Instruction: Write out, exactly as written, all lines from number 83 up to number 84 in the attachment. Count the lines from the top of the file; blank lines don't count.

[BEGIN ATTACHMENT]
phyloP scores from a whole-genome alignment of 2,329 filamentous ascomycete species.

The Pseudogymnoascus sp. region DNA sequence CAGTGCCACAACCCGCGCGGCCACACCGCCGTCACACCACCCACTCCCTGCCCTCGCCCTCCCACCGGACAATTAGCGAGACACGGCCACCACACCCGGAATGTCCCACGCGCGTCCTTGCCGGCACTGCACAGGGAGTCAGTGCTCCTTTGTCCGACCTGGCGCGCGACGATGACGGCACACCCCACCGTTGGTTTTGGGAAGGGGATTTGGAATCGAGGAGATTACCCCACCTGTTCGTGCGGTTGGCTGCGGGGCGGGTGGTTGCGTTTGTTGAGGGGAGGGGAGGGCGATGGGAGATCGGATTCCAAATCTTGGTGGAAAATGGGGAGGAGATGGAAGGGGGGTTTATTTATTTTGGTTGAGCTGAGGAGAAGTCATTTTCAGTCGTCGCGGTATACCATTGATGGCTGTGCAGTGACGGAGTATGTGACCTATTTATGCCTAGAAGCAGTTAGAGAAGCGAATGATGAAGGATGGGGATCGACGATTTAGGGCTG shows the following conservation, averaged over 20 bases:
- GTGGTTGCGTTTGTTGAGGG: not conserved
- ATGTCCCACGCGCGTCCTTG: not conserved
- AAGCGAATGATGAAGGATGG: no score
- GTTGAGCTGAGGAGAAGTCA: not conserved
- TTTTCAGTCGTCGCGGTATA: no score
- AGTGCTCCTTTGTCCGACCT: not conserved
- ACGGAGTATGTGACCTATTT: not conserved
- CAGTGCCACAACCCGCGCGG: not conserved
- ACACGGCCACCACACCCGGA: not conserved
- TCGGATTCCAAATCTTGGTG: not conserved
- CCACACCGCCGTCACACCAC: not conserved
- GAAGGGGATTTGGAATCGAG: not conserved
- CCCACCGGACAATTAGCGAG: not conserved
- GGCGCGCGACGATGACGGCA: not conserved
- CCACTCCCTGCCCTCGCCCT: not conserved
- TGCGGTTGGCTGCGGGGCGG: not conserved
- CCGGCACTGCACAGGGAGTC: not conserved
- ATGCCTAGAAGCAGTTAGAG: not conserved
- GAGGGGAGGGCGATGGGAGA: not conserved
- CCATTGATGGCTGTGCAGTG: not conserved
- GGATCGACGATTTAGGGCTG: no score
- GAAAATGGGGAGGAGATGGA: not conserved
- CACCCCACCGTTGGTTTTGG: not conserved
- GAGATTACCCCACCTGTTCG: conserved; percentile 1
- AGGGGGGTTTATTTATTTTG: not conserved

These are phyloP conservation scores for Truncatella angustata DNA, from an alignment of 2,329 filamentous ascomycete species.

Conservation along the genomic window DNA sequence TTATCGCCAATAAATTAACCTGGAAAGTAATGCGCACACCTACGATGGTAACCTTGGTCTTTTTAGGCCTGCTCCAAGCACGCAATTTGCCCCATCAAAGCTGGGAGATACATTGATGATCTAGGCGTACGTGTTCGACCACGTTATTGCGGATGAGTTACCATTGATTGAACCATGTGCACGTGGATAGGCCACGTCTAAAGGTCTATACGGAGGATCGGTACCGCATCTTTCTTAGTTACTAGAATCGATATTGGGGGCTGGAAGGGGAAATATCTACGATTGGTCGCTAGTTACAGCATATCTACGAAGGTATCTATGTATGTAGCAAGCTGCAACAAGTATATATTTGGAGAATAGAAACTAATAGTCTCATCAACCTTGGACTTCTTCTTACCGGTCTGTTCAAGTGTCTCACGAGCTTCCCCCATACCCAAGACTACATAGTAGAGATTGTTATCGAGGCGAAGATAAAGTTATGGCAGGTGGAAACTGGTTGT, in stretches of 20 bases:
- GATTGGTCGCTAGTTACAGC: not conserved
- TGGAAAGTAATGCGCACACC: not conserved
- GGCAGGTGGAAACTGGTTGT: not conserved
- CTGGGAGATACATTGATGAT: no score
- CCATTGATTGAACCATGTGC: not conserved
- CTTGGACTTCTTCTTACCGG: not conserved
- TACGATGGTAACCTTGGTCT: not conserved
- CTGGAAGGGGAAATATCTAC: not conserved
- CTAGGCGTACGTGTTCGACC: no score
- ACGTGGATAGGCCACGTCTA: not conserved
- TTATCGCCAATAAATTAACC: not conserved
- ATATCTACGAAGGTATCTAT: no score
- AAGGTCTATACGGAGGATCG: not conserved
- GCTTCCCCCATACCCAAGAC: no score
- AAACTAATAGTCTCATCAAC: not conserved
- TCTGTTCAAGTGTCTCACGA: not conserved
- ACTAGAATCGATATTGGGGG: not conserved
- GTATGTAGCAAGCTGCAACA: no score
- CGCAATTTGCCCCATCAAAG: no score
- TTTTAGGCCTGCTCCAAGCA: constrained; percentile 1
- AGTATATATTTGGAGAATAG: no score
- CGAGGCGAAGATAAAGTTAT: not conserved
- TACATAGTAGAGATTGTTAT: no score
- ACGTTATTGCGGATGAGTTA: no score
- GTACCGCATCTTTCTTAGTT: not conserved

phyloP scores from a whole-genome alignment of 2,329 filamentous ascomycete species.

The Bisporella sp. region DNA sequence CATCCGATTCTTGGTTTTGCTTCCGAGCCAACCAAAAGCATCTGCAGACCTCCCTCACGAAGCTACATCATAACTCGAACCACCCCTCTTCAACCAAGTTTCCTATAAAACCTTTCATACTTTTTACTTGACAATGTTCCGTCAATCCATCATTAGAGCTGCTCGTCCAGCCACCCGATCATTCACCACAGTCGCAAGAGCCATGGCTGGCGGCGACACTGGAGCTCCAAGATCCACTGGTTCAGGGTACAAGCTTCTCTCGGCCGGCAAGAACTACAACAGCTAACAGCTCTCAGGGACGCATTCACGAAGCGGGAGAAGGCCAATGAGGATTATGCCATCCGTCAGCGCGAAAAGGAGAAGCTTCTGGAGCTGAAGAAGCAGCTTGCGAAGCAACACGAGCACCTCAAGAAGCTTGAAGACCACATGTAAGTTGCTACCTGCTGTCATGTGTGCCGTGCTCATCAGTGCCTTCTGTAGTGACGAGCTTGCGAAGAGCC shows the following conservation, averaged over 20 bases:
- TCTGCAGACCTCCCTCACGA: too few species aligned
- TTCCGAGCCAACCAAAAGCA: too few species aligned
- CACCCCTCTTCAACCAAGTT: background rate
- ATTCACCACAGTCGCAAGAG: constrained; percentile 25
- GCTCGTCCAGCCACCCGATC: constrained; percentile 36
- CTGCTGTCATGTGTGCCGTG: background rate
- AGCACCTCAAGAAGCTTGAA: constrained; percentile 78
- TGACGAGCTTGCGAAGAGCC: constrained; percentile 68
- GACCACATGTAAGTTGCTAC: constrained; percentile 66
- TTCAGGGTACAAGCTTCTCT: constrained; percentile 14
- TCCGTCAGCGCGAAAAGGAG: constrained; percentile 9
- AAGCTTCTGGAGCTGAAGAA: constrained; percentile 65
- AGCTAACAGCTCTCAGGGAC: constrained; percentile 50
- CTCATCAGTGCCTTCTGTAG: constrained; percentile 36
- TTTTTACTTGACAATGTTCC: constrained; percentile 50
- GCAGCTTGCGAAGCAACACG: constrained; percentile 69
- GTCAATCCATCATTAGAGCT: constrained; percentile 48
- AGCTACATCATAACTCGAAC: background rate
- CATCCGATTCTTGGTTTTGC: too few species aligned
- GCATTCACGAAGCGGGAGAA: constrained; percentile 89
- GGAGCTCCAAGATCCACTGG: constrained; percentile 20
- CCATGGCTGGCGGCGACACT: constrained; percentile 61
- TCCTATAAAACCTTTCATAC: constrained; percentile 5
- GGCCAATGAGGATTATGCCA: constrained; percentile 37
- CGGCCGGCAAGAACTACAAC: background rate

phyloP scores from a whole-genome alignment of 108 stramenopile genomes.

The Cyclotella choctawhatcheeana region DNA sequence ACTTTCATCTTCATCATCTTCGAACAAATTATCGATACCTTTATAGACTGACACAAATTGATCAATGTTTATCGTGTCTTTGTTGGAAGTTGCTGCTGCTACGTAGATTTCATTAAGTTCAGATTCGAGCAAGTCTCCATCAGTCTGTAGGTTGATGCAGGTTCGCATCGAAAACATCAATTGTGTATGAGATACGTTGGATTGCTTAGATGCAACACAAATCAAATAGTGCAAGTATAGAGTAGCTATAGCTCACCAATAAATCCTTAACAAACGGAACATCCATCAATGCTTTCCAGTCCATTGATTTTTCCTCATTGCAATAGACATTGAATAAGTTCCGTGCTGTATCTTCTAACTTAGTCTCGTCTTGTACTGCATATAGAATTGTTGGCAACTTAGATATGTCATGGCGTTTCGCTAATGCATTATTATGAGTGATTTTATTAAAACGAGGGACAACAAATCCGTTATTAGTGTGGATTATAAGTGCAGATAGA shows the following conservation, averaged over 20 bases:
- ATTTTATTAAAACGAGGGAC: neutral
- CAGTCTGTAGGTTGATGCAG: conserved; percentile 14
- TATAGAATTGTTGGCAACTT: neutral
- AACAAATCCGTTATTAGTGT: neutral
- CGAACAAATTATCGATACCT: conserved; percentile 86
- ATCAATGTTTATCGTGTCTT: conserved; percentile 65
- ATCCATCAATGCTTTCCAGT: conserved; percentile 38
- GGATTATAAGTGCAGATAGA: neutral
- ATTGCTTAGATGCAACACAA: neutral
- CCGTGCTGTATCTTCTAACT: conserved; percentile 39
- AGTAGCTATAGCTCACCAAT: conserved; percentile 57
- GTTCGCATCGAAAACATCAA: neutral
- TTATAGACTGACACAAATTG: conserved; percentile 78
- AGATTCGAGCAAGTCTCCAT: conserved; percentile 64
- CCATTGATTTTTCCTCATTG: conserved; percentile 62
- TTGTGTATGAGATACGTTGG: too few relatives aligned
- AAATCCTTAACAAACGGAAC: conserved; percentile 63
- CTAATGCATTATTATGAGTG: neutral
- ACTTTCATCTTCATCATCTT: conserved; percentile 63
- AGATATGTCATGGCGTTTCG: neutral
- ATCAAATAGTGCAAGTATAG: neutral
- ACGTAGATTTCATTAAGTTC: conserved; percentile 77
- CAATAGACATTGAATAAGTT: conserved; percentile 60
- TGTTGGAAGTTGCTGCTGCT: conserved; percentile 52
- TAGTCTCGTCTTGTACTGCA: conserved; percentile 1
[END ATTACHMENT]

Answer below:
The Cyclotella choctawhatcheeana region DNA sequence ACTTTCATCTTCATCATCTTCGAACAAATTATCGATACCTTTATAGACTGACACAAATTGATCAATGTTTATCGTGTCTTTGTTGGAAGTTGCTGCTGCTACGTAGATTTCATTAAGTTCAGATTCGAGCAAGTCTCCATCAGTCTGTAGGTTGATGCAGGTTCGCATCGAAAACATCAATTGTGTATGAGATACGTTGGATTGCTTAGATGCAACACAAATCAAATAGTGCAAGTATAGAGTAGCTATAGCTCACCAATAAATCCTTAACAAACGGAACATCCATCAATGCTTTCCAGTCCATTGATTTTTCCTCATTGCAATAGACATTGAATAAGTTCCGTGCTGTATCTTCTAACTTAGTCTCGTCTTGTACTGCATATAGAATTGTTGGCAACTTAGATATGTCATGGCGTTTCGCTAATGCATTATTATGAGTGATTTTATTAAAACGAGGGACAACAAATCCGTTATTAGTGTGGATTATAAGTGCAGATAGA shows the following conservation, averaged over 20 bases:
- ATTTTATTAAAACGAGGGAC: neutral